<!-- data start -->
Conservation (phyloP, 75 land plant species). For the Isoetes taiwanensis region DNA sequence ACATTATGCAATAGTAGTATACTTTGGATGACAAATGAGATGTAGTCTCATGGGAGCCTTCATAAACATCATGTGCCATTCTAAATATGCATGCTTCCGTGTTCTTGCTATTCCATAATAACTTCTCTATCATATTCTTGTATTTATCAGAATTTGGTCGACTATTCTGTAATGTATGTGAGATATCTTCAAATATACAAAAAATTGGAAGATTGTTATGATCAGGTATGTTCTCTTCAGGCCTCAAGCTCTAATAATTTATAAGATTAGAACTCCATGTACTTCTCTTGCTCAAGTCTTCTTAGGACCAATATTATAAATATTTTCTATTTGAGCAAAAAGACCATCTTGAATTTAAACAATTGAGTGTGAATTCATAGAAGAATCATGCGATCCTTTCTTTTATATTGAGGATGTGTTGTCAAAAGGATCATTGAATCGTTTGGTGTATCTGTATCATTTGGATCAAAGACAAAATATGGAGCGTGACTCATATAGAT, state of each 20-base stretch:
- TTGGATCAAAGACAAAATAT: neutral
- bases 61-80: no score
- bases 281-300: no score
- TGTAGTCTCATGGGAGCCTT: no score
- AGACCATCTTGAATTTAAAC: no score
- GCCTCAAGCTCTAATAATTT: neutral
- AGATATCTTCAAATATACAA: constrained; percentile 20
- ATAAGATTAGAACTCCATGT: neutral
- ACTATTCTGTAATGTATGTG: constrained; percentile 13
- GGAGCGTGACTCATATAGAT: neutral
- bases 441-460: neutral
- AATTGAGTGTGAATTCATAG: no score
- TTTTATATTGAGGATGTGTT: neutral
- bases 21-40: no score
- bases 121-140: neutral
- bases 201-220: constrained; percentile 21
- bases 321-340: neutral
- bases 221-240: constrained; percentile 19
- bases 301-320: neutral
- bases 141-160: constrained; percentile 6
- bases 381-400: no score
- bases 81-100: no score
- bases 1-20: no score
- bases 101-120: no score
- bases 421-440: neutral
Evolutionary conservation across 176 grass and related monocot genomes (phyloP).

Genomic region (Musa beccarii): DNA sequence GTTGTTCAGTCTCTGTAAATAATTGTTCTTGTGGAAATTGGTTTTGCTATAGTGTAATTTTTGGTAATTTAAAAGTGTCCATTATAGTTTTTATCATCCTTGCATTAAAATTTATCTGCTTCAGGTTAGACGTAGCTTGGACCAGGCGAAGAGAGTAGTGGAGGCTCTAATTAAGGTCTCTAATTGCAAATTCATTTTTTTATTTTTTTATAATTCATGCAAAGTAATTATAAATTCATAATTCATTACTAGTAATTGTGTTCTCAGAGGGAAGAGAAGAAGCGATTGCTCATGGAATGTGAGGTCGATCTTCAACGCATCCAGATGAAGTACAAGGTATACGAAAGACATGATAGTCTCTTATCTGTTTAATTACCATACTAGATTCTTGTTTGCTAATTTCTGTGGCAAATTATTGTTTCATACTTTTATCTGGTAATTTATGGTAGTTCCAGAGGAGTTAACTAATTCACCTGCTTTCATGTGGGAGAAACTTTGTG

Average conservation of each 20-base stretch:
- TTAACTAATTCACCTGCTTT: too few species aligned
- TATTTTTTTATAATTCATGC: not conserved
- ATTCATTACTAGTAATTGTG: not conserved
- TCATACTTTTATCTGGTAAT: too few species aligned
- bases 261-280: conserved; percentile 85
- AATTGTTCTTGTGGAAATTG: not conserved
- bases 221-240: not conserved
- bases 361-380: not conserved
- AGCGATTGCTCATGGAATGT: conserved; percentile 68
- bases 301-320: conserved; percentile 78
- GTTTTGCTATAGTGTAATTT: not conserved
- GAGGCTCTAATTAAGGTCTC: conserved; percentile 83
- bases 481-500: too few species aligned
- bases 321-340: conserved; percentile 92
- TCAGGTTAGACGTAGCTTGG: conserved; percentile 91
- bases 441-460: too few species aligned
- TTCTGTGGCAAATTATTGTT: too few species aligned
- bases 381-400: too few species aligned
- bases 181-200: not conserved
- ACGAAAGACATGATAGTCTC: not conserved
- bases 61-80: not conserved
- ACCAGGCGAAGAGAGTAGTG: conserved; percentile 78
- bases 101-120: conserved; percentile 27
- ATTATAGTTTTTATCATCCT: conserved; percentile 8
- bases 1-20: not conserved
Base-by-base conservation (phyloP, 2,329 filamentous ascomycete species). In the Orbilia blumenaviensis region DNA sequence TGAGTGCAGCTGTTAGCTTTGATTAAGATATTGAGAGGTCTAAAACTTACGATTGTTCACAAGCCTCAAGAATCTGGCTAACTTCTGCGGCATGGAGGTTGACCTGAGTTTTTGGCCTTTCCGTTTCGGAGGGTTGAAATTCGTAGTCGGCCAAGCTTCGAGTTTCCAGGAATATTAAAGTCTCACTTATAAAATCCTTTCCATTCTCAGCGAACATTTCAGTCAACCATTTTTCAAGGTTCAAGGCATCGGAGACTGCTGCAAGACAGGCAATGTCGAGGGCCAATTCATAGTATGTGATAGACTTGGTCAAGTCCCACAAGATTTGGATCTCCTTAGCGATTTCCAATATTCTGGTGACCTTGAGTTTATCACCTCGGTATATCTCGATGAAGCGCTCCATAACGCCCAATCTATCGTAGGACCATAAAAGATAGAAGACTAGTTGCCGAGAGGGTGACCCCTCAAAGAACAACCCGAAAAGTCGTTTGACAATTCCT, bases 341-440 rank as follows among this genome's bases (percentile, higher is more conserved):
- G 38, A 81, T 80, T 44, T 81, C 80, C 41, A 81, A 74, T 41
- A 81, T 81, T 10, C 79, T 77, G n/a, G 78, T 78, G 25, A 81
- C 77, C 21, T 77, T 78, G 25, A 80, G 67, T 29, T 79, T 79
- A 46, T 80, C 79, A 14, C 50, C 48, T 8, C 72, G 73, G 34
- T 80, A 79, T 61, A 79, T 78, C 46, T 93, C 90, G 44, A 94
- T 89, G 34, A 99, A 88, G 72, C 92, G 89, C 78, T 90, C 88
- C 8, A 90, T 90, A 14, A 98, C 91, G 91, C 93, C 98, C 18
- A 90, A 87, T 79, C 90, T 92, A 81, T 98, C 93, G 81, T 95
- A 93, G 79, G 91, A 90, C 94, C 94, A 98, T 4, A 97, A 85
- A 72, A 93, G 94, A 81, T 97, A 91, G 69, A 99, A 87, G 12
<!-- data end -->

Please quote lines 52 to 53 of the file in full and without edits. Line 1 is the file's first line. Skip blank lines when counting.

- bases 101-120: conserved; percentile 27
- ATTATAGTTTTTATCATCCT: conserved; percentile 8